Potential adaptability of marine turtles to climate change may be hindered by coastal development in the USA

Abstract

Marine turtles may respond to projected climatic changes by shifting their nesting range to climatically suitable areas, which may result in either increased exposure to threats or fewer threats. Therefore, there is the need to identify whether habitat predicted to be climatically suitable for marine turtle nesting in the future will be affected by future threats and hinder marine turtles’ ability to adapt. We modelled the geographic distribution of climatically suitable nesting habitat for marine turtles in the USA under future climate scenarios, identified potential range shifts by 2050, determined impacts from sea-level rise, and explored changes in exposure to coastal development as a result of range shifts. Overall nesting ranges of marine turtle species were not predicted to change between the current and future time periods, except for the northern nesting boundaries for loggerhead turtles. However, declines in climatically suitable nesting grounds were predicted; loggerhead turtles will experience the highest decreases (10%) in climatically suitable habitat followed by green (7%) and leatherback (1%) turtles. However, sea-level rise is projected to inundate 78–81% of current habitat predicted to be climatically suitable in the future, depending on species and scenario. Nevertheless, new beaches will also form, and suitable nesting habitat could be gained, with leatherback turtles potentially experiencing the biggest percentage gain in suitable habitat.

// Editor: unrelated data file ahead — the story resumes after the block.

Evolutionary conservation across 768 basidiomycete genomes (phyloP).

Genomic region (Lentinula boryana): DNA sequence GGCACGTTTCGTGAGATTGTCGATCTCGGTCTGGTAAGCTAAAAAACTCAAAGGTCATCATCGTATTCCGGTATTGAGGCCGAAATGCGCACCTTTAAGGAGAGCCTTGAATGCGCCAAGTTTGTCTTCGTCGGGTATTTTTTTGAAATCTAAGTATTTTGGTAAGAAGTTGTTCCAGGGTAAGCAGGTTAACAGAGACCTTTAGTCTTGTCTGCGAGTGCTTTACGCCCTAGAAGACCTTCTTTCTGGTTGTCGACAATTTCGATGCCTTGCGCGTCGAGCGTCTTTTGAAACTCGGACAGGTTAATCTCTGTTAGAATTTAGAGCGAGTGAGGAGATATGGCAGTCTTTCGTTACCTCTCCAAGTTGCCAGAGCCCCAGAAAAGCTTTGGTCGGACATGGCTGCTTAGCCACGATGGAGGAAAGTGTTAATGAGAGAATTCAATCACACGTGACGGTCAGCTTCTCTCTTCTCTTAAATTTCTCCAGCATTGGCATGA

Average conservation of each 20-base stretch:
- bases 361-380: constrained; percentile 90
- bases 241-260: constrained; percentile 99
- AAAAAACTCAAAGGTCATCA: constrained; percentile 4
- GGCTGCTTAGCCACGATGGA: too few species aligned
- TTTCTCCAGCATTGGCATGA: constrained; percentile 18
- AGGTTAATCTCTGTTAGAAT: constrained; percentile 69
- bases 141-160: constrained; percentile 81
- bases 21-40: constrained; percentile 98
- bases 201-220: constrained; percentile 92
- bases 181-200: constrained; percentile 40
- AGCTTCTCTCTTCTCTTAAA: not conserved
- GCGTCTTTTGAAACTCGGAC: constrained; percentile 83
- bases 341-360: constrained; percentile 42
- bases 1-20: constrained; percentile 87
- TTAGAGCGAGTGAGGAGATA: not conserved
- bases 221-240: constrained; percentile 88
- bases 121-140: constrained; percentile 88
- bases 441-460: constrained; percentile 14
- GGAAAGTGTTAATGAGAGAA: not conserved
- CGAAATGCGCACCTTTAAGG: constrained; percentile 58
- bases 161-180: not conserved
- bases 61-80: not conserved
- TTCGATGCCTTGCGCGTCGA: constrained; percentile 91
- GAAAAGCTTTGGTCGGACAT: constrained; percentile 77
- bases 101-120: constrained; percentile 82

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Fuentes, M.M.P.B., Allstadt, A.J., Ceriani, S.A. et al. Potential adaptability of marine turtles to climate change may be hindered by coastal development in the USA. Reg Environ Change 20, 104 (2020). https://doi.org/10.1007/s10113-020-01689-4

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Keywords

  • Sea turtles
  • Sea-level rise
  • Coastal development
  • Nesting habitat
  • Range shift
  • Climate change